A website from UGA Cooperative Extension

by Norlethia Harris, Agriculture & Natural Resources Educator

Have you ever looked at a plant in your yard and wondered why some branches and leaves seem to be dying? Have you noticed that your bermudagrass lawn isn’t growing as well as you want it to? Has your water started smelling or tasting unusual? These are all questions that the Extension office is here to help answer! We offer different services to determine the causes of these issues. 

Soil Testing 

All plants (like people) have nutrient requirements, and these needs must be met for successful growth. We may notice that plant growth has remained static for an extended period of time, or that a plant that was green and full is now brown and patchy. These plants are trying to tell us that they need something to continue to grow, and it’s up to us to figure out what they need.

Our most popular service that we offer is soil testing. These tests are personalized for what’s being grown (lawns, vegetables, ornamental plants, trees, etc.), look at their required nutrients, and compare that to what’s present in the soil. The tests look at the pH of the soil, as well as the macronutrients that are present. Macronutrients are required in larger amounts such as nitrogen(N), phosphorous (P), potassium (K), calcium (Ca), magnesium (Mg), zinc (Zn) and manganese (Mn). If any of these nutrients are low or high, the test also gives fertilization and liming recommendations to bring them to the appropriate levels.  

The best time to get your soil tested is about 8-10 weeks before you start a new landscaping project. This gives you time to get your results back and apply the recommendations, so your soil is sufficiently prepared for the new plantings. Of course, this doesn’t mean that you can’t test the soil for your established plants, lawn, and trees – especially if something isn’t growing well. Once you get your soil tested and you follow the recommendations given, you shouldn’t need to get it tested again for 1-2 more years. If you’re growing a vegetable garden, we do recommend more frequent testing. Vegetable plants need a lot of nutrients to produce, and therefore may need more supplementation from season to season.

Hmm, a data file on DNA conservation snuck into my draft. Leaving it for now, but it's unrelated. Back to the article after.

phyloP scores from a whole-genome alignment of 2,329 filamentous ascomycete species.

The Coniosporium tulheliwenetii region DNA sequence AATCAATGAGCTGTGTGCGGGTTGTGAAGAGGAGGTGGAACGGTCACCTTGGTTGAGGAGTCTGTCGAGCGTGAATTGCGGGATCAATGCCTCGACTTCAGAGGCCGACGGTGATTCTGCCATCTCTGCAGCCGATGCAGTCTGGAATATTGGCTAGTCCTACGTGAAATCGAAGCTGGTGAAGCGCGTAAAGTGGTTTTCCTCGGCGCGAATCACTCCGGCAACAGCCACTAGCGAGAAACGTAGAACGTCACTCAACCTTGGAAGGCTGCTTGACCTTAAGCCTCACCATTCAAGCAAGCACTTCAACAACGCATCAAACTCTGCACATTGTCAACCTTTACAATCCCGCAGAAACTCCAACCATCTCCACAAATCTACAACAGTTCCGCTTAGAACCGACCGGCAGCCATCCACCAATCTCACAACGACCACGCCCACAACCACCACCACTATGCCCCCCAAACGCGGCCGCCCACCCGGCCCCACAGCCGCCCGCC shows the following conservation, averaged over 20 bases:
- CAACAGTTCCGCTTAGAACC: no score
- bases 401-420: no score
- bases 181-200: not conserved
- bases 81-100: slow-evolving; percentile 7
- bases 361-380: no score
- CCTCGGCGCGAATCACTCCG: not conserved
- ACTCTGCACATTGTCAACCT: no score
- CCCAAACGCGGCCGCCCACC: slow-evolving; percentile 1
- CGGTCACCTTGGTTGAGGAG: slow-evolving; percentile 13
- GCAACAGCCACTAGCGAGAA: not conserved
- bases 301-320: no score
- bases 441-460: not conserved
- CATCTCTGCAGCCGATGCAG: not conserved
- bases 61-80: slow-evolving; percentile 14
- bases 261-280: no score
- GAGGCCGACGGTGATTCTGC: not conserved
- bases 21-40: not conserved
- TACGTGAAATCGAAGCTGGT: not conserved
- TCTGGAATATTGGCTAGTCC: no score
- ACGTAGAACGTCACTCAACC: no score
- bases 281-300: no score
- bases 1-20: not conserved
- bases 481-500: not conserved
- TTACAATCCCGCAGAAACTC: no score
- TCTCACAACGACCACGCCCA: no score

Plant Disease Testing 

When you ask us why your plant or lawn is struggling, the first two questions we may ask are 1) When was the last time your soil was tested? and 2) What is the current growing environment for the plant and has anything in that environment changed recently?

Sometimes the nutrients are at the appropriate levels and the plant is in its ideal environment, but it is still showing signs of struggling. Plants and grasses can get diseases from the environment and insects, and it’s important to identify the proper cause before determining a control strategy. We try to identify the disease in the office, but sometimes we send a plant sample to the lab for additional testing. The results that you get back are similar to the soil testing results- they identify the disease or problem and give recommendations to combat the problem. If you have questions on submitting a plant sample, please contact one of our offices.  

Water Testing 

We not only offer services centered around landscaping, but water as well. Municipal water is heavily regulated and must meet standards that have been put in place by the Environmental Protection Agency (EPA). As a result, municipal water is tested regularly to make sure that it meets those standards. The most common cause of problems that residents may see are caused by issues that occur after the water has entered the home. This may be due to corrosion of the plumbing in the house, or even materials used in the plumbing lines. You may notice that your water is suddenly tasting weird, your fixtures have buildup, or there is discoloration in your sink, tub, or toilets. Testing your water lets you know if you need to install filtration systems or softeners in your water system.  

Private well water is neither monitored nor regulated by any governmental agency; therefore, homeowners are responsible for any testing to make sure that it is safe for consumption. It is recommended that you get your well water tested annually to make sure that it is being properly contained and contaminants aren’t being introduced from an outside source. Additional testing is recommended if there are any significant environmental changes around your wellhead such as flooding, significant construction nearby, the installation of a new treatment system, as well as many other reasons. For more information on water testing recommendations, please see UGA Extension Circular 858-2: Testing For Water Quality.  

For questions regarding any of our testing services or to drop off samples, please contact one of our offices

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